As far as the original subject matter, I think it was a pretty slick move for Snotty to give the teacher enough rope to do the job himself. However, I also think the spectre of recording teachers comments will show that liberal bias on teachers' parts is not as widespread a phenomnon as some people make it out to be. I've already heard a few radio talk show hosts asking for such recordings. I don't think enough material will be uncovered to make this a big issue.

patsbrother said...

Dante: While there are some analogies that need qualification to be understood, likening ranting Pat to the spectre of Ferris Bueller is not one of them. I do not need to see the movie again. Neither am I crazy: Ruby and Mikey both seem to have understood perfectly.

But while we're on the subject of dogmatic literatlism, I find it pertinent to point out if you were in AP classes in high school you were not the Charlie Sheen character from the movie.

nikka said...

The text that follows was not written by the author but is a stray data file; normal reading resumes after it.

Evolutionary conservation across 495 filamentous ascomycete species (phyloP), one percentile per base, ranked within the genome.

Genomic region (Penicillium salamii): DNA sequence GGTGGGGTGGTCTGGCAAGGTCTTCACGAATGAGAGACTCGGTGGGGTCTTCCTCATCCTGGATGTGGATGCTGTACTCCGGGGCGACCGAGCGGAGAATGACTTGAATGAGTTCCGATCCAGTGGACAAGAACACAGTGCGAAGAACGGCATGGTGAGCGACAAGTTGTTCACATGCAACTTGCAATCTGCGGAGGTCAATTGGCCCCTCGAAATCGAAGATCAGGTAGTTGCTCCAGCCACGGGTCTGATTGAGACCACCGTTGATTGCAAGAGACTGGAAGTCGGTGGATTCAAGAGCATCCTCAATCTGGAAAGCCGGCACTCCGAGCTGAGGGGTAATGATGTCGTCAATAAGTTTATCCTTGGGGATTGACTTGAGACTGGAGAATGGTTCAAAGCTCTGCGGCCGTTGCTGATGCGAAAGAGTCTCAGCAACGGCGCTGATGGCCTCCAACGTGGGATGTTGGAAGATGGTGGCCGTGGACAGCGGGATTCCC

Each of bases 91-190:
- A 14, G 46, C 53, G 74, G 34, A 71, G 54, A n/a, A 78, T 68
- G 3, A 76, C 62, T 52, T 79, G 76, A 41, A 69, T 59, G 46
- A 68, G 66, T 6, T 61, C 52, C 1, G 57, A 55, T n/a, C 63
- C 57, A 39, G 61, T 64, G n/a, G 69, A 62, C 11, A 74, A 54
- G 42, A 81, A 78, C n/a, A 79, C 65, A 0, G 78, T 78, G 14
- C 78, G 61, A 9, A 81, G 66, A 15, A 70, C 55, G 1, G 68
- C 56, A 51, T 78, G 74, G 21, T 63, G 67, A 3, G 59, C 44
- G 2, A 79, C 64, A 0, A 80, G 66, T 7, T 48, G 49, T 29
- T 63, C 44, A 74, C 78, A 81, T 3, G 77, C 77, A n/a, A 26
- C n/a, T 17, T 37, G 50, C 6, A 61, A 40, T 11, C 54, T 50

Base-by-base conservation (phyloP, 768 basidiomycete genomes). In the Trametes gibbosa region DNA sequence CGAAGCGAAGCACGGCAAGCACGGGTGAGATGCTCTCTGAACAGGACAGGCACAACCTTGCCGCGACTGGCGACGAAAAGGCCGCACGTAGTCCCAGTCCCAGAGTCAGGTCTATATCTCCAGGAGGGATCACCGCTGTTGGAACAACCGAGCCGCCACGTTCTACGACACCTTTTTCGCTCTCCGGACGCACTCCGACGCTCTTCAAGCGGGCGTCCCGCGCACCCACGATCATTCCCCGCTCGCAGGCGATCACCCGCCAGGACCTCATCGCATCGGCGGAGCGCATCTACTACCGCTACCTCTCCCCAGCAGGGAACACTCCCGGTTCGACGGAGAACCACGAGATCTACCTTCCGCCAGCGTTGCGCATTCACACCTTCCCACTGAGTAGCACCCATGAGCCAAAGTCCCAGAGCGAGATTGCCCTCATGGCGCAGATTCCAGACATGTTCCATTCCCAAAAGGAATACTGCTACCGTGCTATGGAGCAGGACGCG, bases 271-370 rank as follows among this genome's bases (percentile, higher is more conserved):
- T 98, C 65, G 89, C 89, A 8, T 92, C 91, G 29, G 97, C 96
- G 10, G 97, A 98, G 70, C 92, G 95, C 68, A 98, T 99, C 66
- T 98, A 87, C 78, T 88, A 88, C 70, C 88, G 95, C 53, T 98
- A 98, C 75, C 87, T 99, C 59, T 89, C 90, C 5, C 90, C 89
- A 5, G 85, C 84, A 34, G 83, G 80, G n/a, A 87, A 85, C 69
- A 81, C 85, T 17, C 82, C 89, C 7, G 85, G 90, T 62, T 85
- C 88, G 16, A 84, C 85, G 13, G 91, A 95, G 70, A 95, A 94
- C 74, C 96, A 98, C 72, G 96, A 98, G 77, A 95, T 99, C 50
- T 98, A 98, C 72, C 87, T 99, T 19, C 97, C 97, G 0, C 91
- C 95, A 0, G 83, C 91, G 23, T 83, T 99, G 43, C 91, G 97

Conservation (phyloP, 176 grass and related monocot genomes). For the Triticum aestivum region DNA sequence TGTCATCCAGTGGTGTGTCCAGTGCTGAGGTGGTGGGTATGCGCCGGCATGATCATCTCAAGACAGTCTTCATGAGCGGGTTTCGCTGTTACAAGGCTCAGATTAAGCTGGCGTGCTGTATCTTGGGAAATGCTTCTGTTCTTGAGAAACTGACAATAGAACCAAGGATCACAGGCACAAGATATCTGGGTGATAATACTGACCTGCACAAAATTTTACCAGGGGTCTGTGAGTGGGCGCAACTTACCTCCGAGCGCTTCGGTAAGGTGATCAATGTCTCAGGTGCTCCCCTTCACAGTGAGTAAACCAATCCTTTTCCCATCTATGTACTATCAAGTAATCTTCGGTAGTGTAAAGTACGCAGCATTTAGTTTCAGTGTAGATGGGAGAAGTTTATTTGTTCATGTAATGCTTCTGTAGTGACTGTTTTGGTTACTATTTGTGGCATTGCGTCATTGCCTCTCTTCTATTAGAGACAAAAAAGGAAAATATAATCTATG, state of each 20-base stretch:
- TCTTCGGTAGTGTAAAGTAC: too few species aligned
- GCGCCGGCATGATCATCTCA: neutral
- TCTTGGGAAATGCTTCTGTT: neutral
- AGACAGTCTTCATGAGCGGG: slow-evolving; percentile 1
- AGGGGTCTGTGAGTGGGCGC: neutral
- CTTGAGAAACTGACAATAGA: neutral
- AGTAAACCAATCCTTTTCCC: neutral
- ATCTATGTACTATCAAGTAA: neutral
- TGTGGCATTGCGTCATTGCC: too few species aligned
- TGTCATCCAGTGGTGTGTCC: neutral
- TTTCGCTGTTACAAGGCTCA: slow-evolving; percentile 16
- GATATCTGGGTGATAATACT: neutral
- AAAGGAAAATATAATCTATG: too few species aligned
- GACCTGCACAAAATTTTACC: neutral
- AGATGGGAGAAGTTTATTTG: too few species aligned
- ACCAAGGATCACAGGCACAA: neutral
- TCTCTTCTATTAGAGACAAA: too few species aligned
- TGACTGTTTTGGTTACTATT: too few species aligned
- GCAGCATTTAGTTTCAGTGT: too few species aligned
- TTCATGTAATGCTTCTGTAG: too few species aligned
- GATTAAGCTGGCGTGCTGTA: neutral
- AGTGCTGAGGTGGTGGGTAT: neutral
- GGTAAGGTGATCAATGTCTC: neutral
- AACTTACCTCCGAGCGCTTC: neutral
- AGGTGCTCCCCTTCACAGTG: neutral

You do realize, though, Kevin, that you were the first to actually make any comparison between Pat and Ferris, right?

mikey said...

Oh, I don't know, Kevin.
Just because Dante was in AP classes doesn't mean he wasn't also Charlie Sheen. There's nothing saying that character wasn't in AP classes when he wasn't in jail.

mikey said...

As far as myself, I may have been Mikey from Parker Lewis in High School, but in college I was most definately Eric Stratton, rush chairman....damn glad to meet ya'

petallic said...

I'm only in touch with two people from high school. You guys may be Ferris or Parker or Cameron, but I'm starting to feel like Monica Gellar when she went on a date with the cool guy from high school who still worked at the theater and lived with his parents.

And damn it, I never actively watched Friends, but TBS is the only decent channel on basic cable. Damn you, TBS, damn you and your conveniently-timed mind-candy.

Back to the topic at hand, the only teacher I ever actively questioned was my 7th grade Geography teacher. He was a member of the Flat Earth Society, which as you can imagine, presented a tough dilemma. I still liked him though, as kooky as he was. And as has been stated previously in this thread, his ridiculous rants only served to challenge us further. He was a sweet man (though he physically resembled Hitler), and I learned a tremendous amount from him about opening my mind and being tolerant of other people's beliefs, crazy as they may be. I would never have recorded him and turned him in. He was one of my favorite teachers, despite his inanities.